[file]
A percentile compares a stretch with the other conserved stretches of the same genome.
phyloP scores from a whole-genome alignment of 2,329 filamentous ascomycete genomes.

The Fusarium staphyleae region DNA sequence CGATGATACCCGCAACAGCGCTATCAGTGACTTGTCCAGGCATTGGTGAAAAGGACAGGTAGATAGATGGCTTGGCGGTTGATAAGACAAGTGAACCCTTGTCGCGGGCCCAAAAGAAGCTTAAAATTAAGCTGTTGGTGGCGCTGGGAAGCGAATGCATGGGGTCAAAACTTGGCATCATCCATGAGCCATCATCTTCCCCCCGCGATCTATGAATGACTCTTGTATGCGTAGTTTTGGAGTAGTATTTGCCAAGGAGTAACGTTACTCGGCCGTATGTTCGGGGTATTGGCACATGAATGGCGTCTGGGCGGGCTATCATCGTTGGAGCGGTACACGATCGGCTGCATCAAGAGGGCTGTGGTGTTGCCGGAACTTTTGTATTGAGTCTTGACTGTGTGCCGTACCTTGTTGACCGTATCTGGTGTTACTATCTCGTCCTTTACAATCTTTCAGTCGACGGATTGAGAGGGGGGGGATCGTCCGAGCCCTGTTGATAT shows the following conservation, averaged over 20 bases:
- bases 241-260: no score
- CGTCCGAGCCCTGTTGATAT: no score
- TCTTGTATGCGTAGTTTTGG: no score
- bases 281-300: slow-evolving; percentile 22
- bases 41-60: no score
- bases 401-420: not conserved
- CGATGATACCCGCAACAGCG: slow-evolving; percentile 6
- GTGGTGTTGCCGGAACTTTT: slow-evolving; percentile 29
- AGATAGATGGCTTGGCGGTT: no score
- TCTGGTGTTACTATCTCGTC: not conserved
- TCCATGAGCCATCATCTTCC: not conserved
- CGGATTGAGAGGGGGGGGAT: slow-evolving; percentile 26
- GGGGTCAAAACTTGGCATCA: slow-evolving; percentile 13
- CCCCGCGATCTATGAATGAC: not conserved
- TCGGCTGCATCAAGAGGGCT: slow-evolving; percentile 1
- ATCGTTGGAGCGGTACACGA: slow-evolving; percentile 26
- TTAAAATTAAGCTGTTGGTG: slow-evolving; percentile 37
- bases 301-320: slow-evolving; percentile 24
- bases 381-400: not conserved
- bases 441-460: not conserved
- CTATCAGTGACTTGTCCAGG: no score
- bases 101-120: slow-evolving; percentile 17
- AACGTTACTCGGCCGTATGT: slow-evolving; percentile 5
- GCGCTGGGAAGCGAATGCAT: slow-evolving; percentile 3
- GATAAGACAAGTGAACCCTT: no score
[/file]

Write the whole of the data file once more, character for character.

A percentile compares a stretch with the other conserved stretches of the same genome.
phyloP scores from a whole-genome alignment of 2,329 filamentous ascomycete genomes.

The Fusarium staphyleae region DNA sequence CGATGATACCCGCAACAGCGCTATCAGTGACTTGTCCAGGCATTGGTGAAAAGGACAGGTAGATAGATGGCTTGGCGGTTGATAAGACAAGTGAACCCTTGTCGCGGGCCCAAAAGAAGCTTAAAATTAAGCTGTTGGTGGCGCTGGGAAGCGAATGCATGGGGTCAAAACTTGGCATCATCCATGAGCCATCATCTTCCCCCCGCGATCTATGAATGACTCTTGTATGCGTAGTTTTGGAGTAGTATTTGCCAAGGAGTAACGTTACTCGGCCGTATGTTCGGGGTATTGGCACATGAATGGCGTCTGGGCGGGCTATCATCGTTGGAGCGGTACACGATCGGCTGCATCAAGAGGGCTGTGGTGTTGCCGGAACTTTTGTATTGAGTCTTGACTGTGTGCCGTACCTTGTTGACCGTATCTGGTGTTACTATCTCGTCCTTTACAATCTTTCAGTCGACGGATTGAGAGGGGGGGGATCGTCCGAGCCCTGTTGATAT shows the following conservation, averaged over 20 bases:
- bases 241-260: no score
- CGTCCGAGCCCTGTTGATAT: no score
- TCTTGTATGCGTAGTTTTGG: no score
- bases 281-300: slow-evolving; percentile 22
- bases 41-60: no score
- bases 401-420: not conserved
- CGATGATACCCGCAACAGCG: slow-evolving; percentile 6
- GTGGTGTTGCCGGAACTTTT: slow-evolving; percentile 29
- AGATAGATGGCTTGGCGGTT: no score
- TCTGGTGTTACTATCTCGTC: not conserved
- TCCATGAGCCATCATCTTCC: not conserved
- CGGATTGAGAGGGGGGGGAT: slow-evolving; percentile 26
- GGGGTCAAAACTTGGCATCA: slow-evolving; percentile 13
- CCCCGCGATCTATGAATGAC: not conserved
- TCGGCTGCATCAAGAGGGCT: slow-evolving; percentile 1
- ATCGTTGGAGCGGTACACGA: slow-evolving; percentile 26
- TTAAAATTAAGCTGTTGGTG: slow-evolving; percentile 37
- bases 301-320: slow-evolving; percentile 24
- bases 381-400: not conserved
- bases 441-460: not conserved
- CTATCAGTGACTTGTCCAGG: no score
- bases 101-120: slow-evolving; percentile 17
- AACGTTACTCGGCCGTATGT: slow-evolving; percentile 5
- GCGCTGGGAAGCGAATGCAT: slow-evolving; percentile 3
- GATAAGACAAGTGAACCCTT: no score